|Author (Person)||Eaton, Tim|
|Series Title||Research Paper|
|Series Details||April 2018|
|Publication Date||April 2018|
|Content Type||Journal | Series | Blog|
+ Libya suffered from interlinked political, security and economic crises that were weakening state institutions, damaging its economy and facilitating the continued existence of non-state armed groups. As rival authorities continued to compete for power, the resulting fragmentation and dysfunction have provided a fertile environment for the development of a pervasive war economy dependent on violence.
+ This war economy was dynamic and constantly in flux. Relative to earlier problems, there were signs of progress on several fronts in 2017: a reduction in human smuggling, a tripling in oil revenues, and increased local action against fuel smuggling. Yet the dynamics that had supported the war economy’s rise remained.
+ Libya’s war economy was highly damaging for the future of the state for three reasons:
- First, it provided an enabling environment for networks of armed groups, criminal networks, corrupt businessmen and political elites to sustain their activities through illicit sales and predatory practices. Their operations were closely linked to the dispensation of violence, and were thus a spur for further conflict.
- Second, the war economy perpetuated negative incentives for those who profitted from the state’s dysfunction. Only effective governance, supported by a durable political settlement, could tackle the foundations of Libya’s war economy. But neither a return to functioning central governance nor the development of a security sector that was fit for purpose was in the interests of war economy profiteers, who were therefore motivated to act as powerful spoilers of reform.
- Third, the political contestation and resource predation practised by those engaged in the war economy were having a disastrous impact on Libya’s formal economy, undermining what remained of its institutions. As the war economy persisted, therefore, the prospects for the restoration of functioning central governance become more distant. This threatened to create a vicious cycle that accelerated further state collapse.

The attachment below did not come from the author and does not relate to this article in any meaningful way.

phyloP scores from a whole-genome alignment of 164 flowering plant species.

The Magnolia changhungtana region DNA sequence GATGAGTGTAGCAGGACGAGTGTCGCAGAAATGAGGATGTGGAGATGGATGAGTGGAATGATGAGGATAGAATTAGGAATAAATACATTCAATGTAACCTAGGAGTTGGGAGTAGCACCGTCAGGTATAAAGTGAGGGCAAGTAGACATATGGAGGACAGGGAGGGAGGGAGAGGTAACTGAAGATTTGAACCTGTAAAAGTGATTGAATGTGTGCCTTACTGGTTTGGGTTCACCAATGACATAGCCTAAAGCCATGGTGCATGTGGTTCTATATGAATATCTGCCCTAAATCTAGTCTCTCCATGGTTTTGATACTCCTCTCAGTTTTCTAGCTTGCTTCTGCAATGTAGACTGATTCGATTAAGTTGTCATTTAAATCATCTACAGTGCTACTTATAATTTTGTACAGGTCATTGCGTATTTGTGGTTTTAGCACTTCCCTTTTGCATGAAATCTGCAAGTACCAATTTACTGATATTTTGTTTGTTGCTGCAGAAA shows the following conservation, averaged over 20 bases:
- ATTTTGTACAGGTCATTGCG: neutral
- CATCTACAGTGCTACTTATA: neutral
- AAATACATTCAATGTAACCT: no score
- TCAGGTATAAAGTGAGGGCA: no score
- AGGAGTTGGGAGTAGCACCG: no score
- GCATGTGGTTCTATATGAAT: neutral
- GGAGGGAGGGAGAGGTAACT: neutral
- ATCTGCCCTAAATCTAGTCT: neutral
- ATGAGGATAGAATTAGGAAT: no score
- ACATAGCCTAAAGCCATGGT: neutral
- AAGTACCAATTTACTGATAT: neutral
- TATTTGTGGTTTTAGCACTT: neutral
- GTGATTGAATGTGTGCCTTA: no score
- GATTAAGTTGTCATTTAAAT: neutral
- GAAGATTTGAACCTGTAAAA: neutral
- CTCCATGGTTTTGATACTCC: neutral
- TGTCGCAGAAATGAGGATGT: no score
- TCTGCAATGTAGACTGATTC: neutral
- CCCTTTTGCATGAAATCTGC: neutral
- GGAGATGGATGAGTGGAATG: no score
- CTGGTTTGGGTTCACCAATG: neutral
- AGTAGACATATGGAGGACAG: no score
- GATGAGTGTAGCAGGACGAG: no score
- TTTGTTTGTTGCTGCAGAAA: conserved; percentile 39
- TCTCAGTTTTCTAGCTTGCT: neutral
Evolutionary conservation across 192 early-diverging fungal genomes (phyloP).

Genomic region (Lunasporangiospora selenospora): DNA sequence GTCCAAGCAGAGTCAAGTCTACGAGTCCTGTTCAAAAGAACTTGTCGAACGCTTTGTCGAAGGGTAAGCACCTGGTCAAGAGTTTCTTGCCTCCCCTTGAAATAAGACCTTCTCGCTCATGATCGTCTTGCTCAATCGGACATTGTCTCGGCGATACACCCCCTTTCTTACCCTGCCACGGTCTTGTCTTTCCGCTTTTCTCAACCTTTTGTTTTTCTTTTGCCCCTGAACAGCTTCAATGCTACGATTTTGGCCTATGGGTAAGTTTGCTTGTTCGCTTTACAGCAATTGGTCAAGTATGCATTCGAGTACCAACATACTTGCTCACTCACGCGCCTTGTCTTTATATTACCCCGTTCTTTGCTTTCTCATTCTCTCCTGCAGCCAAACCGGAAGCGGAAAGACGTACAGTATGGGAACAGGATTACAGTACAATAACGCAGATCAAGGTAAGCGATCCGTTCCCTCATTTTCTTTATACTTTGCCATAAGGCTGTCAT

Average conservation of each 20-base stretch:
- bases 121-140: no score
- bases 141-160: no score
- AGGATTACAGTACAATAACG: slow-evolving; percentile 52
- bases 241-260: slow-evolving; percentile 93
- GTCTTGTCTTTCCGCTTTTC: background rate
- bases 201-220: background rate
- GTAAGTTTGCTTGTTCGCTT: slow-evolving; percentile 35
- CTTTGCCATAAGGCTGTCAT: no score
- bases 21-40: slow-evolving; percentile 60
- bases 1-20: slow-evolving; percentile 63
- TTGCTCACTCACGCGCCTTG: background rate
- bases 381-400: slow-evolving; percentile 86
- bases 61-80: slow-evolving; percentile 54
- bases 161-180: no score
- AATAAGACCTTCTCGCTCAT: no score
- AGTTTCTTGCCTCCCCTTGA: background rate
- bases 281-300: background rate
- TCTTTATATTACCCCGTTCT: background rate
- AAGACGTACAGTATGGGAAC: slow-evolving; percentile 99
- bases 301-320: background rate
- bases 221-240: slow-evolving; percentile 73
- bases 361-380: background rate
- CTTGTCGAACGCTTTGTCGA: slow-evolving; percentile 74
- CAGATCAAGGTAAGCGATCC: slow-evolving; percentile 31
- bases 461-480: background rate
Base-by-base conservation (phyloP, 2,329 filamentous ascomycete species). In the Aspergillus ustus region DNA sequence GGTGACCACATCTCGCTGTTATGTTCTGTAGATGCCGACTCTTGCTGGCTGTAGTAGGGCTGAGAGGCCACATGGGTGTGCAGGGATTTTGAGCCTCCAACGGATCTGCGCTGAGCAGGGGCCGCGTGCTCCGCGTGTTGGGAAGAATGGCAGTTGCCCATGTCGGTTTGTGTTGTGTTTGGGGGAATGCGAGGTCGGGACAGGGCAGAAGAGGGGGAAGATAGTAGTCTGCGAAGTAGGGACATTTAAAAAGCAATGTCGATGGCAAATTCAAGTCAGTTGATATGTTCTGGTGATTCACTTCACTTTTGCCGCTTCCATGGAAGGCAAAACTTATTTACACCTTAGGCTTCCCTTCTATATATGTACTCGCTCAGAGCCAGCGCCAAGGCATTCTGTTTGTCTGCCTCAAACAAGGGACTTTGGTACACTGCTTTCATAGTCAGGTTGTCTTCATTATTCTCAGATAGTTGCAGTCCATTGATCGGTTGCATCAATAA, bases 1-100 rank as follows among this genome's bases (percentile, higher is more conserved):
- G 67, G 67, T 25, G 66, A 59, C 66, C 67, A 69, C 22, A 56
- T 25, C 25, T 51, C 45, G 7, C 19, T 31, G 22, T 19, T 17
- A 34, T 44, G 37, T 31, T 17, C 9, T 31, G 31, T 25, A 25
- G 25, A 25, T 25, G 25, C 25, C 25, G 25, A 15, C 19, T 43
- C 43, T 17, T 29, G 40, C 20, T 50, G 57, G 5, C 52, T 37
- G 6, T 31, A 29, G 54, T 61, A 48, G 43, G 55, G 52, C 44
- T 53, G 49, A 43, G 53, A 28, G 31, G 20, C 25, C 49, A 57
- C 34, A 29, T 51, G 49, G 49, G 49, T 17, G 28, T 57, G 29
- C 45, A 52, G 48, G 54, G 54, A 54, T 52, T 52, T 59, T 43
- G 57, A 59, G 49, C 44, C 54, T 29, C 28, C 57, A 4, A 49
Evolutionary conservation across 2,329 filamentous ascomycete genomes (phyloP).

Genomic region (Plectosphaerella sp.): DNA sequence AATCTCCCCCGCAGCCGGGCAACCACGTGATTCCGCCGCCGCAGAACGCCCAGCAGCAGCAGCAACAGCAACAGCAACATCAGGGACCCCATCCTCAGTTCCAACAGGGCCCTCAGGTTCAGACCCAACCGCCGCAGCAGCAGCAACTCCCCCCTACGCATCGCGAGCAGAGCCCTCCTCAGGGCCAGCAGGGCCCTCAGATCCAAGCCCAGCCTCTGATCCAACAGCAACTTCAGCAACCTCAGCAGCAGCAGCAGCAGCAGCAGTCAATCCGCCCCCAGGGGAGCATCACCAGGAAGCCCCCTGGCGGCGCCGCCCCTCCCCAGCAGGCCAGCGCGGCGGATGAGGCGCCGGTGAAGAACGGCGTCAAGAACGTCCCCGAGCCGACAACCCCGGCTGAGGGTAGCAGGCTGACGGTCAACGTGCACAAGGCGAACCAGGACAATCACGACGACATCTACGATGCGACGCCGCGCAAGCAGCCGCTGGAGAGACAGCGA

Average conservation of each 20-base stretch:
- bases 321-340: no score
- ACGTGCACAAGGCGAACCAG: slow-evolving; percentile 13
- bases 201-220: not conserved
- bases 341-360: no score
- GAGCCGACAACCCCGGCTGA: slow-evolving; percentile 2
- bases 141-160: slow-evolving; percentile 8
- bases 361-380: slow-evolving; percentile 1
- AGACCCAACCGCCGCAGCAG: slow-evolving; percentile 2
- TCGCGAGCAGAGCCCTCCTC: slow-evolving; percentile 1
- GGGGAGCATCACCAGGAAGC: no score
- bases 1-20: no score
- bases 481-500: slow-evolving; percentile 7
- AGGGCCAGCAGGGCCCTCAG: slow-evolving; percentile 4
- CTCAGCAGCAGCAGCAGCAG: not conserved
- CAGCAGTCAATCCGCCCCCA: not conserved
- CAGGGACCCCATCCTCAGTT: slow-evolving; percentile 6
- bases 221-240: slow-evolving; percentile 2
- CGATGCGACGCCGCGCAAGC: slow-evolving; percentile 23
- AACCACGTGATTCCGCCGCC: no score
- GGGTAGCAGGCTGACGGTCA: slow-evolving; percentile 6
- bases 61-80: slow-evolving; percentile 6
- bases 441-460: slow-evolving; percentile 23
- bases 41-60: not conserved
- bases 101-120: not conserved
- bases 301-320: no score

+ Due to the limited capacity for coercion available to any actor or entity connected with the state, a strategy of co-opting networks of war economy profiteers had almost exclusively prevailed. This had failed. Drawing on the lessons from these attempts, a more successful policy must pursue targeted measures to combat the enabling structures of Libya’s war economy where possible, and to co-opt war economy profiteers only where necessary.
+ In this, state authorities could do more to utilise what power they had to name and shame war economy profiteers in order to weaken the local legitimacy critical to profiteers’ survival. The state must present credible alternative livelihood opportunities to those engaged in, or benefiting from, the war economy. Progress would depend in part on the creation of positive incentives to abandon such activity. Where profiteers cannot be incentivised to move towards more legitimate economic activities, greater and more effective efforts must be made to reduce the profit margins of illicit schemes.
+ The international community could do more to support Libyan efforts in countering the war economy. Cooperation over the targeting of criminal groups’ overseas assets, support for increased transparency over the dispensation of state funds, and measures to reduce the viability of illicit activities could all help to strengthen the position of state authorities.UK think tank Chatham House published a Research Paper Libya’s War Economy: Predation, Profiteering and State Weakness in April 2018. The report suggested that as Libya's war economy persisted, prospects for the restoration of functioning central governance became more distant.
The paper forms an output of the Chatham House Programme Mapping Libya’s War Economy.
|Countries / Regions||Eastern Europe, Northern Africa|